There are a lot of well written passages, this is the one that most attracted me:
How does the strangeness wear away and turn into a kind of pride?Although Bigelow was talking about a much different Olympia, I think this is how newcomers who become long-time residents end up feeling. That Olympia is weird to them at first, but the weird things end up becoming what they're most proud of, in part, because they start to understand the weird things.
Another thing worth noting here is that within a few pages Bigelow talks about how important the train station was in Olympia, and then a few pages later, that Olympia has always needed (and still did need) a railway.
I'll take credit (or blame) for putting this one online. I know you can buy it at the Bigelow house as a fundraiser, but since it isn't in copyright, never was copyrighted and was paid for partly by the city, I felt o.k. scanning and posting it.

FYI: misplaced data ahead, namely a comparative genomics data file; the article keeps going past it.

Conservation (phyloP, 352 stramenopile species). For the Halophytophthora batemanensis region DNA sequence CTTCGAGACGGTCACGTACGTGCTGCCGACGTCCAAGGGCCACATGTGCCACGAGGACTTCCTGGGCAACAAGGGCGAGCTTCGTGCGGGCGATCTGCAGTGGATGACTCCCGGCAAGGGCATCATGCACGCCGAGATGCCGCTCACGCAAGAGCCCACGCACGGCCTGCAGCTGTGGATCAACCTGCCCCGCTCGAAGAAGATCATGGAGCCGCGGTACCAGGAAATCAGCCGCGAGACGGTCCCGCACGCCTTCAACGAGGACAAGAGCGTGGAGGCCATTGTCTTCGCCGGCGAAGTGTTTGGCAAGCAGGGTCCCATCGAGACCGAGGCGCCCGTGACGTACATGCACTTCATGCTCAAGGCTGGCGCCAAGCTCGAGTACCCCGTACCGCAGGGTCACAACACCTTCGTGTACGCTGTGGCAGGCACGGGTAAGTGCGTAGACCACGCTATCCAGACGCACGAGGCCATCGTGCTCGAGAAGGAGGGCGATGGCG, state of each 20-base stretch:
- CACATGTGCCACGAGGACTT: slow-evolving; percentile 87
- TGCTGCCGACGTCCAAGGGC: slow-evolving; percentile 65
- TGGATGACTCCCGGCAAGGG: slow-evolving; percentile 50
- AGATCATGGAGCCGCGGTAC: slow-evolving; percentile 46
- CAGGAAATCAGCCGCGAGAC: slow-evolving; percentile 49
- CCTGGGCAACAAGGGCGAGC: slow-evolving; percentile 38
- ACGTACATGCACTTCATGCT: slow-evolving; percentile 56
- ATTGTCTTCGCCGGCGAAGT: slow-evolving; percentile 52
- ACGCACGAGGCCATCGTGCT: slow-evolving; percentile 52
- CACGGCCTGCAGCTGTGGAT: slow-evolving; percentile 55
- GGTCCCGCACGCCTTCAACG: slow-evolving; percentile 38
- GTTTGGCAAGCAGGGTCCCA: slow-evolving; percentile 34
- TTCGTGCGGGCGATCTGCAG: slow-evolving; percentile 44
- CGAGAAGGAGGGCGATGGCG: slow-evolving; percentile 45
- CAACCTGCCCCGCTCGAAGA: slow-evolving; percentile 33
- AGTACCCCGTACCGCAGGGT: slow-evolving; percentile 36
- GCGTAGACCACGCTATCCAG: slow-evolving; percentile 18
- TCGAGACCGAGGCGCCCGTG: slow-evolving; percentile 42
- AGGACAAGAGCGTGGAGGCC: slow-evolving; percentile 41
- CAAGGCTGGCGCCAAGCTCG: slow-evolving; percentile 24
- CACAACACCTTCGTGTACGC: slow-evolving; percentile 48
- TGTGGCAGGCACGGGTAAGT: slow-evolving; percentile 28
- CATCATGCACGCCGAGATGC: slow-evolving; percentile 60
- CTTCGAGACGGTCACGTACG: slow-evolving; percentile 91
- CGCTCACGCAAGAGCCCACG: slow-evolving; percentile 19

Plus, if you want to support the Bigelow house, please, please, please donate.
"The Life of Isaac Stevens (Part 1 and Part 2)" on Google Books. This isn't so much about Olympia, but it includes much of the most researched portions of Olympia's history, the early years around the Indian Wars.
I include it here mostly because if you try to find an original version, good luck. Either you'll pay through the nose or you just won't find one. These online editions are invaluable.
Early History of Thurston County on Google Books. I can't say I've actually read this one, butit appears to be in the same vein as "Where the Potholes Are," a regional history with personal bent.
What I can certainly say about it, is that it provided with me an extremly valuable piece of historic information, the exact location of Gov. Issac Stevens' original office, where he worked in the first year or so after arriving in Olympia.